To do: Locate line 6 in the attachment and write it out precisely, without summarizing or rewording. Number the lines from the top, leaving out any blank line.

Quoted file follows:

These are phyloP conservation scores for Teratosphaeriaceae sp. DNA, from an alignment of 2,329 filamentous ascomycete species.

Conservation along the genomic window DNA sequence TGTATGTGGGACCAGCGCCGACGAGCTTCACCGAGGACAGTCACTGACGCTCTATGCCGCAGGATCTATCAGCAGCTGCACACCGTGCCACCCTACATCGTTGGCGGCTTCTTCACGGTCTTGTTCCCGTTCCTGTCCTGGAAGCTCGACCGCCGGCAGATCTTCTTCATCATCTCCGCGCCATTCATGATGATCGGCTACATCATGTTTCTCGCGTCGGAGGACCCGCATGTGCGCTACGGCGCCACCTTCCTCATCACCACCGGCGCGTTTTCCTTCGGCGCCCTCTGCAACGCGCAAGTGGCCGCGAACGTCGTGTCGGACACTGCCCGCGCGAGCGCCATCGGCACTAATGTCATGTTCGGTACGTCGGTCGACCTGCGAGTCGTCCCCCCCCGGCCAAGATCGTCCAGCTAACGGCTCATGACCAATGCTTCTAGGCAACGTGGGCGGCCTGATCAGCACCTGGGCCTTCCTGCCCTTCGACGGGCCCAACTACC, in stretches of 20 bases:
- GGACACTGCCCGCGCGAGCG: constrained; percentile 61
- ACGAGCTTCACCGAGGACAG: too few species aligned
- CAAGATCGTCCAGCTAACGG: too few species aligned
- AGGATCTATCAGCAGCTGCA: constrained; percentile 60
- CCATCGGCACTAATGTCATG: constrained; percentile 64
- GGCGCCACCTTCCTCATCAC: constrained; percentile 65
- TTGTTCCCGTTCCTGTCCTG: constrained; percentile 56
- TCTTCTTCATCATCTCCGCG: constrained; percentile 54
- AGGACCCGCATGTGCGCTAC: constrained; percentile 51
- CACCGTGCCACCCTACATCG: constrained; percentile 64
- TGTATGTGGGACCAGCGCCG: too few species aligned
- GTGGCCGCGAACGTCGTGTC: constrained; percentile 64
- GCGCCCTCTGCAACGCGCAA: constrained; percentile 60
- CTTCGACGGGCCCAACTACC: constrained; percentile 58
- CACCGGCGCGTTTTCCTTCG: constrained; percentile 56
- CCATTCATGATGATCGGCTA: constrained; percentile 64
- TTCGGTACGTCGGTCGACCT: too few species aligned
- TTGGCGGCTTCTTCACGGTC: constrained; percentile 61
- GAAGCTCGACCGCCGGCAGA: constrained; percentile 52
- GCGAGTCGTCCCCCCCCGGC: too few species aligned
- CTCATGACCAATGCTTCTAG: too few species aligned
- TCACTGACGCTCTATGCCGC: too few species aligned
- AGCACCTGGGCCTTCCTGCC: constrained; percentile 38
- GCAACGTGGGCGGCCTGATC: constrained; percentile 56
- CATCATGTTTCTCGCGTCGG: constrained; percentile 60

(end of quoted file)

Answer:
- AGGATCTATCAGCAGCTGCA: constrained; percentile 60